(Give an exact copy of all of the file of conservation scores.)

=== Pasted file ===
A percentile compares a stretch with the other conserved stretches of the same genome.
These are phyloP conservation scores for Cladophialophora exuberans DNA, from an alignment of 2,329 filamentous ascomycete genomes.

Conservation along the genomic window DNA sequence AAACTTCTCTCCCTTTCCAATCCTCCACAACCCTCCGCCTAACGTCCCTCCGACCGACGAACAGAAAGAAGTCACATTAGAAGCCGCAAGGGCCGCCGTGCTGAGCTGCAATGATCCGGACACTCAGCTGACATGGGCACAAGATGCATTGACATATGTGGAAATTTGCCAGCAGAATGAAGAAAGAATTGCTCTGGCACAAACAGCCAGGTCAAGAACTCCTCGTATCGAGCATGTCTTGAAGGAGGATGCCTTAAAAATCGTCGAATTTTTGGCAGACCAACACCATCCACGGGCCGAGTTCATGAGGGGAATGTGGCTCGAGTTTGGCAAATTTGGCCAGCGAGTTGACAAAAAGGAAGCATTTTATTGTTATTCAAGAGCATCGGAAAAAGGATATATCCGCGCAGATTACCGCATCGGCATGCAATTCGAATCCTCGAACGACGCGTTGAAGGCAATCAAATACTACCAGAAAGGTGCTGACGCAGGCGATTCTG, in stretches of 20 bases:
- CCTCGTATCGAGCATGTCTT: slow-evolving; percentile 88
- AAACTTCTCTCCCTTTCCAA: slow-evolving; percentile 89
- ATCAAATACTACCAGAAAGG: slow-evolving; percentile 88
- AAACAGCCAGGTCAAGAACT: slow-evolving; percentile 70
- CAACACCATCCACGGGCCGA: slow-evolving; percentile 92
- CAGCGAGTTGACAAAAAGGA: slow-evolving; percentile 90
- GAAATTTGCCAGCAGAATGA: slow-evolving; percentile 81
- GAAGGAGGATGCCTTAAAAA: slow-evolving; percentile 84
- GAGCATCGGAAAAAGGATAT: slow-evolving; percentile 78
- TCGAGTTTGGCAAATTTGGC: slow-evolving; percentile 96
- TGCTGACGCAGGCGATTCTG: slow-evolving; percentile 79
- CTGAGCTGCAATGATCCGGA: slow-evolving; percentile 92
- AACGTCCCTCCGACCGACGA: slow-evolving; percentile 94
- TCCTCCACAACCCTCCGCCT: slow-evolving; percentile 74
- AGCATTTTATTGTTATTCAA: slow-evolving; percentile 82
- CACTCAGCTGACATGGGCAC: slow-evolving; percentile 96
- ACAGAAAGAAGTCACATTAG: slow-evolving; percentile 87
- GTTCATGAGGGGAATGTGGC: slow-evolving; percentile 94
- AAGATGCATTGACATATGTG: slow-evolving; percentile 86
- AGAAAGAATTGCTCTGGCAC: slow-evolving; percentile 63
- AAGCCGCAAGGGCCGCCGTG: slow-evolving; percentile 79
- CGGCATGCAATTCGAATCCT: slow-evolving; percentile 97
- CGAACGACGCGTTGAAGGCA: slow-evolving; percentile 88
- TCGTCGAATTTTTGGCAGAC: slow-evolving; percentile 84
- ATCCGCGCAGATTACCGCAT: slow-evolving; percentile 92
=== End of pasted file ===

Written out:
A percentile compares a stretch with the other conserved stretches of the same genome.
These are phyloP conservation scores for Cladophialophora exuberans DNA, from an alignment of 2,329 filamentous ascomycete genomes.

Conservation along the genomic window DNA sequence AAACTTCTCTCCCTTTCCAATCCTCCACAACCCTCCGCCTAACGTCCCTCCGACCGACGAACAGAAAGAAGTCACATTAGAAGCCGCAAGGGCCGCCGTGCTGAGCTGCAATGATCCGGACACTCAGCTGACATGGGCACAAGATGCATTGACATATGTGGAAATTTGCCAGCAGAATGAAGAAAGAATTGCTCTGGCACAAACAGCCAGGTCAAGAACTCCTCGTATCGAGCATGTCTTGAAGGAGGATGCCTTAAAAATCGTCGAATTTTTGGCAGACCAACACCATCCACGGGCCGAGTTCATGAGGGGAATGTGGCTCGAGTTTGGCAAATTTGGCCAGCGAGTTGACAAAAAGGAAGCATTTTATTGTTATTCAAGAGCATCGGAAAAAGGATATATCCGCGCAGATTACCGCATCGGCATGCAATTCGAATCCTCGAACGACGCGTTGAAGGCAATCAAATACTACCAGAAAGGTGCTGACGCAGGCGATTCTG, in stretches of 20 bases:
- CCTCGTATCGAGCATGTCTT: slow-evolving; percentile 88
- AAACTTCTCTCCCTTTCCAA: slow-evolving; percentile 89
- ATCAAATACTACCAGAAAGG: slow-evolving; percentile 88
- AAACAGCCAGGTCAAGAACT: slow-evolving; percentile 70
- CAACACCATCCACGGGCCGA: slow-evolving; percentile 92
- CAGCGAGTTGACAAAAAGGA: slow-evolving; percentile 90
- GAAATTTGCCAGCAGAATGA: slow-evolving; percentile 81
- GAAGGAGGATGCCTTAAAAA: slow-evolving; percentile 84
- GAGCATCGGAAAAAGGATAT: slow-evolving; percentile 78
- TCGAGTTTGGCAAATTTGGC: slow-evolving; percentile 96
- TGCTGACGCAGGCGATTCTG: slow-evolving; percentile 79
- CTGAGCTGCAATGATCCGGA: slow-evolving; percentile 92
- AACGTCCCTCCGACCGACGA: slow-evolving; percentile 94
- TCCTCCACAACCCTCCGCCT: slow-evolving; percentile 74
- AGCATTTTATTGTTATTCAA: slow-evolving; percentile 82
- CACTCAGCTGACATGGGCAC: slow-evolving; percentile 96
- ACAGAAAGAAGTCACATTAG: slow-evolving; percentile 87
- GTTCATGAGGGGAATGTGGC: slow-evolving; percentile 94
- AAGATGCATTGACATATGTG: slow-evolving; percentile 86
- AGAAAGAATTGCTCTGGCAC: slow-evolving; percentile 63
- AAGCCGCAAGGGCCGCCGTG: slow-evolving; percentile 79
- CGGCATGCAATTCGAATCCT: slow-evolving; percentile 97
- CGAACGACGCGTTGAAGGCA: slow-evolving; percentile 88
- TCGTCGAATTTTTGGCAGAC: slow-evolving; percentile 84
- ATCCGCGCAGATTACCGCAT: slow-evolving; percentile 92